Guru Amardas also laid much emphasis on the social reforms started by Guru Nanak. He banned the degrading practice of PURDAH (veil) among the Sikh women by instructing them not to cover their faces while performing prayers or attending religious ceremonies. He also led a protest against the practice of SATTI (burning alive of a widow with her dead husband). He called it a social evil and prohibited his followers from participating in this inhuman and cruel act, instead he encouraged the re-marriage of widows among Sikh families. The use of alcohol and wine was another social vice he preached against and told his Sikhs to stop taking intoxicants of any kind.
“ One man offers alcohol and another pours it for himself
Soon it makes him crazy, senseless, devoid of understanding
. . . . . . . . . . . . . . . . . . . . . . . . . . . . . . . . . . . . . . . . . . . . .
Ye, take not the vicious drink under any circumstances.”
Elsewhere he said, “By drinking alcohol one will not
earn any thing but vice and sin.”
||GURU RAMDAS (1534 – 1581)
“One who call him/herself the Sikh of the Guru
Must get up early and meditate on God’s Name
Should bathe in the ‘Nectar-pool’
And be active during the day.”
In 1574, when Guru Amardas was 95, he became very weak. Realising that his end was near, he passed on the Guruship of the Sikh community to his most trusted and devout follower Jetha, who was then renamed as Guru Ramdas. Unfortunately, Jetha’s parents had died when he was seven and he was brought up by his grand mother at Lahore. The boy, Jetha, had a religious bent of mind and liked holy men. As such, while still young, he joined the company of some other local Sikhs to pay his respects to Guru Amardas at Goindwal. He was so impressed by the teachings of the Guru, and the way of life at Goindwal, that he decided to stay there and engage himself in the voluntary service of the Guru. Soon, he earned the favour of the Guru who married his daughter Bibi Bhaani to him. After receiving the Guruship, Ramdas continued the work of his predecessor. Apart from furthering religious awakening and social reform in the region, his most noticeable contribution was the founding of the present city of Amritsar.
It was he who had originally started the excavation of the low-lying area with a pond (said to be donated to Bibi Bhaani by Emperor Akbar) so as to extend it to a large ‘srovar’ (small lake). The work on the srovar was later completed by Guru Arjan and it was named as Ramdas Srovar. The Sikhs also called it a pool of Amrit (nectar) and hence Amritsar - the name which was later given to the city. Guru Ramdas also started to develop the land adjoining the srovar, and invited traders and businessmen to settle there. This settlement was called Chak-Ramdas or Ramdaspura, which was to become the nucleus of the future city of Amritsar.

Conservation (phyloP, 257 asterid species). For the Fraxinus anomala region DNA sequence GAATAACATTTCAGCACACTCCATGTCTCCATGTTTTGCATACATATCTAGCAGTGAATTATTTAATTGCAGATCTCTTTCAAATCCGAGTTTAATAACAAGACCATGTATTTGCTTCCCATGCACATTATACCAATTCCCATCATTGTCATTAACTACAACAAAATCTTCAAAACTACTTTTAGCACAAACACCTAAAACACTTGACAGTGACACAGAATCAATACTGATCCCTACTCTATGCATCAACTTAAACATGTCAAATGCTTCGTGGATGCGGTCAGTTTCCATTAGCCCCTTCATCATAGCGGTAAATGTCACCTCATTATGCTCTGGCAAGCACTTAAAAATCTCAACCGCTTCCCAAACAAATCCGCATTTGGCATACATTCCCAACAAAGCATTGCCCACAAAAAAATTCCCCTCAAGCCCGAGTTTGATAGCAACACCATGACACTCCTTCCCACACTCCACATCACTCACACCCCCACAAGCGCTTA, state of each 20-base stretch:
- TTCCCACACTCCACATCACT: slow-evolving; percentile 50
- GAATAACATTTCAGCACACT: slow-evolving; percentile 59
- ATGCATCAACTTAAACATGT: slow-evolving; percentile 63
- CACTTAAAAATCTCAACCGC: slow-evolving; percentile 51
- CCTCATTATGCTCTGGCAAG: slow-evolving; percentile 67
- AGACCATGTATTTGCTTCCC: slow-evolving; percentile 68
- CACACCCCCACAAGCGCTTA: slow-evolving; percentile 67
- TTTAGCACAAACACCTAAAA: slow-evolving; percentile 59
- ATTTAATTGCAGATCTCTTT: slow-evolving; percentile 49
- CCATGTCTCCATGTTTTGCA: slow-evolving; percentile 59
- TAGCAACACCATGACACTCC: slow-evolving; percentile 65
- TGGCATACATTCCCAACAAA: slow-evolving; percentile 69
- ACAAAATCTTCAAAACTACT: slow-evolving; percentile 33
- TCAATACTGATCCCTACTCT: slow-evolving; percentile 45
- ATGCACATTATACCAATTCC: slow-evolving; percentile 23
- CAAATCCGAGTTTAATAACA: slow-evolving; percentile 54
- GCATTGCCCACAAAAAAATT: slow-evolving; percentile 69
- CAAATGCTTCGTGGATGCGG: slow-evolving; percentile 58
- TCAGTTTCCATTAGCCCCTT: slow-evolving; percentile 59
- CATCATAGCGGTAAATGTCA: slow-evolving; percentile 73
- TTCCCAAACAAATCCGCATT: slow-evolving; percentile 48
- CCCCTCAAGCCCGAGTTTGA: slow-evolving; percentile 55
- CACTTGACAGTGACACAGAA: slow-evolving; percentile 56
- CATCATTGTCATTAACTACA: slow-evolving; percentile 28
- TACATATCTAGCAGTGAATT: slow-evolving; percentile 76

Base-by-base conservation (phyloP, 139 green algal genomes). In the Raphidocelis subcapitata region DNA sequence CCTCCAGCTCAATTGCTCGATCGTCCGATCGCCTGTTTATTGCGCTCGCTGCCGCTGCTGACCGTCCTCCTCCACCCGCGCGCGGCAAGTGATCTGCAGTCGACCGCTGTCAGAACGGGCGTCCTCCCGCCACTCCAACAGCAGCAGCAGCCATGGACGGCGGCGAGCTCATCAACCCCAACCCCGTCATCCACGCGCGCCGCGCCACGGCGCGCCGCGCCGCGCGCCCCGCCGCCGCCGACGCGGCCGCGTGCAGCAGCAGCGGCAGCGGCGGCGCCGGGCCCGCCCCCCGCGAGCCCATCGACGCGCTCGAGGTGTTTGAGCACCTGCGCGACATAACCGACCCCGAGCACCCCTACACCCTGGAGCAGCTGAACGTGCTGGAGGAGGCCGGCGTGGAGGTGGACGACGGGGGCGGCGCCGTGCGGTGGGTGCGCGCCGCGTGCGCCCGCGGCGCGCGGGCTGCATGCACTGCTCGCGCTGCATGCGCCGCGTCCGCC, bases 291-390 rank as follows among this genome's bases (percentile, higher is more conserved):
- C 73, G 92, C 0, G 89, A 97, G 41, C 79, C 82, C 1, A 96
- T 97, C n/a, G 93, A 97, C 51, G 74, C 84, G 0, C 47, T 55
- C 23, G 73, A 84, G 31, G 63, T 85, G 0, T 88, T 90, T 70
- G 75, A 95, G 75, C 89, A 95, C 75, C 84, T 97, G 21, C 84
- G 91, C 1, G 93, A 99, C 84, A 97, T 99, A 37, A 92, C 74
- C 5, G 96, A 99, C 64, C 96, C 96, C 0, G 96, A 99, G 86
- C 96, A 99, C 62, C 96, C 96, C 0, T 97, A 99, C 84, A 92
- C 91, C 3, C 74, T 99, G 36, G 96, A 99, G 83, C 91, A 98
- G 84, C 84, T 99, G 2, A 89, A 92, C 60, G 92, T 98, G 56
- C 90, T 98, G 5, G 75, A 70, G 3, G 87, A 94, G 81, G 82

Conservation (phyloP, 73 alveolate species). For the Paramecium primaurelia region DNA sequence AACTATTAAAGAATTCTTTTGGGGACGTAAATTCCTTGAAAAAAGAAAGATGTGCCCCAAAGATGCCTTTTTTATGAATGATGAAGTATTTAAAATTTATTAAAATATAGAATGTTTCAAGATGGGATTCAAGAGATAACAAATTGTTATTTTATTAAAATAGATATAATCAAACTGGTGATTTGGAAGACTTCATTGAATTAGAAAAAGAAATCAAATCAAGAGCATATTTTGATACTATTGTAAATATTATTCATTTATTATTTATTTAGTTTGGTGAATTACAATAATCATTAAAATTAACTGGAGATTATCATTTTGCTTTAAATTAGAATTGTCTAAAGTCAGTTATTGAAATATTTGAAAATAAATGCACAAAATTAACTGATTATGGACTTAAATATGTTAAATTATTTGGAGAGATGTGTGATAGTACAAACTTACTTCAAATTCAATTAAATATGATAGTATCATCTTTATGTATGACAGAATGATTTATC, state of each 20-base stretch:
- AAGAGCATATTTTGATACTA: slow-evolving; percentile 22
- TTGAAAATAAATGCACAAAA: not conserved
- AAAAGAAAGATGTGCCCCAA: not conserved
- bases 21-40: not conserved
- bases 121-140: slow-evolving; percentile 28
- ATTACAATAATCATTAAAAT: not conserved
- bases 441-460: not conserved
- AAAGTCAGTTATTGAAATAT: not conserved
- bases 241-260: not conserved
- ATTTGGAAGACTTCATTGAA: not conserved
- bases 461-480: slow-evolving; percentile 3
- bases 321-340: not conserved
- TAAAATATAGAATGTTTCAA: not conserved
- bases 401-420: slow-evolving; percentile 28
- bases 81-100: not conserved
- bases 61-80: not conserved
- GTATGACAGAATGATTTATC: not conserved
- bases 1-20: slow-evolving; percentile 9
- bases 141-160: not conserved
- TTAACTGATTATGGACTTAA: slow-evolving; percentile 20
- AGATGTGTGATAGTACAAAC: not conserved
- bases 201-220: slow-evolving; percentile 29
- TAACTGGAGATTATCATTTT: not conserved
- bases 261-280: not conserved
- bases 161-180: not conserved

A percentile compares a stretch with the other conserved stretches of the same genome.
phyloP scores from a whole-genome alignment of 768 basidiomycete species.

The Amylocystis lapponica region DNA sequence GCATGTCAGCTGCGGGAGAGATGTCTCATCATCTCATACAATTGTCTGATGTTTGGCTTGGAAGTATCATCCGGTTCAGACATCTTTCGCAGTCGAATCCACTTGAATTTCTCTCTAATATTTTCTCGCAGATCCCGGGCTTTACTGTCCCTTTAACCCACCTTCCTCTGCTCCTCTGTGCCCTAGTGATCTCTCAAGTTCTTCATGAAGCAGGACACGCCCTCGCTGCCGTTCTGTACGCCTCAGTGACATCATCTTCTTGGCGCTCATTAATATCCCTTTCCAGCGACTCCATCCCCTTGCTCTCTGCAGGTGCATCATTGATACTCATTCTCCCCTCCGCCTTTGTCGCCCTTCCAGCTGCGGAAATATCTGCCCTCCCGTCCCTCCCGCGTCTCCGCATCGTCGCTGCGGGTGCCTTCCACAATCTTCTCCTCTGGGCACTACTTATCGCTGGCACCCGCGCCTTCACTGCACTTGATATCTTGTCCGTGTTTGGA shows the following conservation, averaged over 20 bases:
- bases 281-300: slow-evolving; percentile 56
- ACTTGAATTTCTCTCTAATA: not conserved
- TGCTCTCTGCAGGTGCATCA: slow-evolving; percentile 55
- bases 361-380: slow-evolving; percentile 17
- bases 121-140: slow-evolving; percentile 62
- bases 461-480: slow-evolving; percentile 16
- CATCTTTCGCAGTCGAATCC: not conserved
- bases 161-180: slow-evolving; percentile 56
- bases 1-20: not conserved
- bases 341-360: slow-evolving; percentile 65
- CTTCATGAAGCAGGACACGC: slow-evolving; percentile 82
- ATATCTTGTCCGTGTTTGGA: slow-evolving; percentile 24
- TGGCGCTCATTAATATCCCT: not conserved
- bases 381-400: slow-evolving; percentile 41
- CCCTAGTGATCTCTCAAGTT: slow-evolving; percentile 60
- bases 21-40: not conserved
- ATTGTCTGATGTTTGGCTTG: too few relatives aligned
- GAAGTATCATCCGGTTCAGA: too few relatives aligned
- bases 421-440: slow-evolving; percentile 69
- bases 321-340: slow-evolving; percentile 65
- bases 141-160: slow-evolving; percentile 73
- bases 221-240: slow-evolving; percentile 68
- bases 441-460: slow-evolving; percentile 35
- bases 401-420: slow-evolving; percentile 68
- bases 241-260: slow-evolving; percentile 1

During the Guruship of Ramdas, the institution of LANGAR (free kitchen) was further strengthened, and so was the scope and extent of the Sikh Manjis (missionary centres) which collected offerings in cash and kind for various welfare schemes and charitable projects. Like the three Gurus before him, Guru Ramdas also composed Shabads (hymns) in fact 672 of them, which were later incorporated in the Aad Granth (original or first book) by Guru Arjan. In one of his compositions he laid down the rules for his Sikhs as how to go about their daily routine.
The Guru stated:
“He who calls himself the Sikh of the Guru
Shall get up early and meditate on God’s name
Shall take bath in the ‘nectar pool’ (Amritsar)
And labour during the day.
He should hear the words of the Guru
And repeat the name of God
For then will his sins be forgiven and sufferings ease.
As the day advances, let him sing the hymns
And keep the Lord in mind in all he does.
He who repeats the Name of God
With every breath and every morsel that he eats
He is the true Sikh, loved by the Guru.
Another of the famous compositions of Guru Ramdas, a contribution to the Sikh institutions, is Laavan.
It constitutes four verses, which are recited at every Sikh marriage ceremony called the Anand kaarj.
Before his death in 1581, he passed on the Guruship to his youngest son Arjan, who become the fifth Guru of the Sikhs.
“Guru Ramdas’s life provides an excellent example to the Sikhs of how a poor orphan boy could rise to the heights of glory in life and saintliness through selfless service and true dedication.” Dr. G.S.Mansukhani.
||GURU ARJAN (1563 – 1606)
“You are my Father
You are my Mother
You are my Kinsman
You are my Brother
You are my Protector every where
What reason have I to harbour fear?”